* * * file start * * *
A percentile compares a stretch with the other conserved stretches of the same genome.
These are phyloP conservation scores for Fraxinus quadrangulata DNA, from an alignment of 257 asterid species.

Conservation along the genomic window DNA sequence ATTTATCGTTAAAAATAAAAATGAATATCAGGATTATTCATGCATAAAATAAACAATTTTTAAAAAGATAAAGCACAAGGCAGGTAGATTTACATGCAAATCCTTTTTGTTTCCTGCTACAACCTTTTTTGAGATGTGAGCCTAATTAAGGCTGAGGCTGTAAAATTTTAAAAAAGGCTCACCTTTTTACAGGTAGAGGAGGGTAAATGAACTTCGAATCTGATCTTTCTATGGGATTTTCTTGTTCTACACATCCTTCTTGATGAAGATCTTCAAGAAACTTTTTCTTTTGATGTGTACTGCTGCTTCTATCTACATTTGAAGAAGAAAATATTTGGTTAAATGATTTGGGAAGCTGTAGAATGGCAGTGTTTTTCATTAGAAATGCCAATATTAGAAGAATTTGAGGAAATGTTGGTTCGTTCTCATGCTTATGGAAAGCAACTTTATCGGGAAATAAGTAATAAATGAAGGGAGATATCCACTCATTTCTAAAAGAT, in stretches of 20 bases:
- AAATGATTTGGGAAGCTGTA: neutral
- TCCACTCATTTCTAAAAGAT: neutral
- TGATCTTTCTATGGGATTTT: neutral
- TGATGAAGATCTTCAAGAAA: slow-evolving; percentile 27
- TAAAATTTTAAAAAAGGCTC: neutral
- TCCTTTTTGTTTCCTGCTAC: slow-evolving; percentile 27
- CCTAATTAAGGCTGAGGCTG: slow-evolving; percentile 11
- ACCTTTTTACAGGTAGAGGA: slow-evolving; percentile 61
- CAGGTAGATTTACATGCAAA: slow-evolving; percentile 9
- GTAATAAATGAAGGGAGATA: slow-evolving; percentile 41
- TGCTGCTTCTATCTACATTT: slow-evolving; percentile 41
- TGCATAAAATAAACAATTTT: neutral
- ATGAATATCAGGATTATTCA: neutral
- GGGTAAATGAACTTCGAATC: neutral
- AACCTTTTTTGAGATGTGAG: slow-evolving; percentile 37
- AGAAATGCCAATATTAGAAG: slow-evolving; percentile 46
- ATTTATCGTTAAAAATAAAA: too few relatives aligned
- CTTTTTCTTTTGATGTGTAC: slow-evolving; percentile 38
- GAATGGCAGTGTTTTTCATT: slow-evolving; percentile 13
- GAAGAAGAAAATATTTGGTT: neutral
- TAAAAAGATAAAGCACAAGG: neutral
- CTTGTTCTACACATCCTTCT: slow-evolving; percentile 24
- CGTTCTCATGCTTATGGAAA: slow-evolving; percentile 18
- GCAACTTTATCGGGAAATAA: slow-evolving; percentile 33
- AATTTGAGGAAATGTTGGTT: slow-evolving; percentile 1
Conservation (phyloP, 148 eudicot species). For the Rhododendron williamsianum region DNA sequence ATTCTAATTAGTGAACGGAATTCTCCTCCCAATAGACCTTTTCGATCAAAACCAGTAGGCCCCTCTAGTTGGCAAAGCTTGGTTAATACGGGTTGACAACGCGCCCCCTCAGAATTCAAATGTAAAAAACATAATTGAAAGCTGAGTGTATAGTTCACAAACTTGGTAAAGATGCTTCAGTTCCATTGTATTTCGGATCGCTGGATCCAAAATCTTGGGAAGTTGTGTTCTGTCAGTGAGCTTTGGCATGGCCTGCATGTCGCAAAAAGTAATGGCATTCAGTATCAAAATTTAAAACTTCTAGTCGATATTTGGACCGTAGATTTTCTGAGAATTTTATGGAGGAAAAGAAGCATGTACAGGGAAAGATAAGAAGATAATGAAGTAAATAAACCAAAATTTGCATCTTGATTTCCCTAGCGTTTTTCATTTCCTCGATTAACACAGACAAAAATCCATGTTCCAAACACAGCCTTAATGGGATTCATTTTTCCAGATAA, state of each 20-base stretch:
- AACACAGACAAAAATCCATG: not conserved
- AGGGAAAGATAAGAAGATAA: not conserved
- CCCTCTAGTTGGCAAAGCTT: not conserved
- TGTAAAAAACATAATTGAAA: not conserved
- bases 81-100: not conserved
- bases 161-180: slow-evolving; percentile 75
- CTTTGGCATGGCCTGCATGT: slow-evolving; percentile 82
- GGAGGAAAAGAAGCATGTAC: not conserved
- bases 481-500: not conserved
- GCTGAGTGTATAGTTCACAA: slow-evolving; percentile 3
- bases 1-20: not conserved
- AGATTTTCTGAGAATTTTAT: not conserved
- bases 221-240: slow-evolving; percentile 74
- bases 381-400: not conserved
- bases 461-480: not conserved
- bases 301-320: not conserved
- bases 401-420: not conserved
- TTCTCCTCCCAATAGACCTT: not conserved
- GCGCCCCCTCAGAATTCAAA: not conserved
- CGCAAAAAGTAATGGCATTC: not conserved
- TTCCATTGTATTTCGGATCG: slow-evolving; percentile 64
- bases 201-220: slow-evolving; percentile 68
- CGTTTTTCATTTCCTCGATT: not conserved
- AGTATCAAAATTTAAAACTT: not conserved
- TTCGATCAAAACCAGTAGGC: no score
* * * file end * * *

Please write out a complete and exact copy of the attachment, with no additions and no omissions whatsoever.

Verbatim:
A percentile compares a stretch with the other conserved stretches of the same genome.
These are phyloP conservation scores for Fraxinus quadrangulata DNA, from an alignment of 257 asterid species.

Conservation along the genomic window DNA sequence ATTTATCGTTAAAAATAAAAATGAATATCAGGATTATTCATGCATAAAATAAACAATTTTTAAAAAGATAAAGCACAAGGCAGGTAGATTTACATGCAAATCCTTTTTGTTTCCTGCTACAACCTTTTTTGAGATGTGAGCCTAATTAAGGCTGAGGCTGTAAAATTTTAAAAAAGGCTCACCTTTTTACAGGTAGAGGAGGGTAAATGAACTTCGAATCTGATCTTTCTATGGGATTTTCTTGTTCTACACATCCTTCTTGATGAAGATCTTCAAGAAACTTTTTCTTTTGATGTGTACTGCTGCTTCTATCTACATTTGAAGAAGAAAATATTTGGTTAAATGATTTGGGAAGCTGTAGAATGGCAGTGTTTTTCATTAGAAATGCCAATATTAGAAGAATTTGAGGAAATGTTGGTTCGTTCTCATGCTTATGGAAAGCAACTTTATCGGGAAATAAGTAATAAATGAAGGGAGATATCCACTCATTTCTAAAAGAT, in stretches of 20 bases:
- AAATGATTTGGGAAGCTGTA: neutral
- TCCACTCATTTCTAAAAGAT: neutral
- TGATCTTTCTATGGGATTTT: neutral
- TGATGAAGATCTTCAAGAAA: slow-evolving; percentile 27
- TAAAATTTTAAAAAAGGCTC: neutral
- TCCTTTTTGTTTCCTGCTAC: slow-evolving; percentile 27
- CCTAATTAAGGCTGAGGCTG: slow-evolving; percentile 11
- ACCTTTTTACAGGTAGAGGA: slow-evolving; percentile 61
- CAGGTAGATTTACATGCAAA: slow-evolving; percentile 9
- GTAATAAATGAAGGGAGATA: slow-evolving; percentile 41
- TGCTGCTTCTATCTACATTT: slow-evolving; percentile 41
- TGCATAAAATAAACAATTTT: neutral
- ATGAATATCAGGATTATTCA: neutral
- GGGTAAATGAACTTCGAATC: neutral
- AACCTTTTTTGAGATGTGAG: slow-evolving; percentile 37
- AGAAATGCCAATATTAGAAG: slow-evolving; percentile 46
- ATTTATCGTTAAAAATAAAA: too few relatives aligned
- CTTTTTCTTTTGATGTGTAC: slow-evolving; percentile 38
- GAATGGCAGTGTTTTTCATT: slow-evolving; percentile 13
- GAAGAAGAAAATATTTGGTT: neutral
- TAAAAAGATAAAGCACAAGG: neutral
- CTTGTTCTACACATCCTTCT: slow-evolving; percentile 24
- CGTTCTCATGCTTATGGAAA: slow-evolving; percentile 18
- GCAACTTTATCGGGAAATAA: slow-evolving; percentile 33
- AATTTGAGGAAATGTTGGTT: slow-evolving; percentile 1
Conservation (phyloP, 148 eudicot species). For the Rhododendron williamsianum region DNA sequence ATTCTAATTAGTGAACGGAATTCTCCTCCCAATAGACCTTTTCGATCAAAACCAGTAGGCCCCTCTAGTTGGCAAAGCTTGGTTAATACGGGTTGACAACGCGCCCCCTCAGAATTCAAATGTAAAAAACATAATTGAAAGCTGAGTGTATAGTTCACAAACTTGGTAAAGATGCTTCAGTTCCATTGTATTTCGGATCGCTGGATCCAAAATCTTGGGAAGTTGTGTTCTGTCAGTGAGCTTTGGCATGGCCTGCATGTCGCAAAAAGTAATGGCATTCAGTATCAAAATTTAAAACTTCTAGTCGATATTTGGACCGTAGATTTTCTGAGAATTTTATGGAGGAAAAGAAGCATGTACAGGGAAAGATAAGAAGATAATGAAGTAAATAAACCAAAATTTGCATCTTGATTTCCCTAGCGTTTTTCATTTCCTCGATTAACACAGACAAAAATCCATGTTCCAAACACAGCCTTAATGGGATTCATTTTTCCAGATAA, state of each 20-base stretch:
- AACACAGACAAAAATCCATG: not conserved
- AGGGAAAGATAAGAAGATAA: not conserved
- CCCTCTAGTTGGCAAAGCTT: not conserved
- TGTAAAAAACATAATTGAAA: not conserved
- bases 81-100: not conserved
- bases 161-180: slow-evolving; percentile 75
- CTTTGGCATGGCCTGCATGT: slow-evolving; percentile 82
- GGAGGAAAAGAAGCATGTAC: not conserved
- bases 481-500: not conserved
- GCTGAGTGTATAGTTCACAA: slow-evolving; percentile 3
- bases 1-20: not conserved
- AGATTTTCTGAGAATTTTAT: not conserved
- bases 221-240: slow-evolving; percentile 74
- bases 381-400: not conserved
- bases 461-480: not conserved
- bases 301-320: not conserved
- bases 401-420: not conserved
- TTCTCCTCCCAATAGACCTT: not conserved
- GCGCCCCCTCAGAATTCAAA: not conserved
- CGCAAAAAGTAATGGCATTC: not conserved
- TTCCATTGTATTTCGGATCG: slow-evolving; percentile 64
- bases 201-220: slow-evolving; percentile 68
- CGTTTTTCATTTCCTCGATT: not conserved
- AGTATCAAAATTTAAAACTT: not conserved
- TTCGATCAAAACCAGTAGGC: no score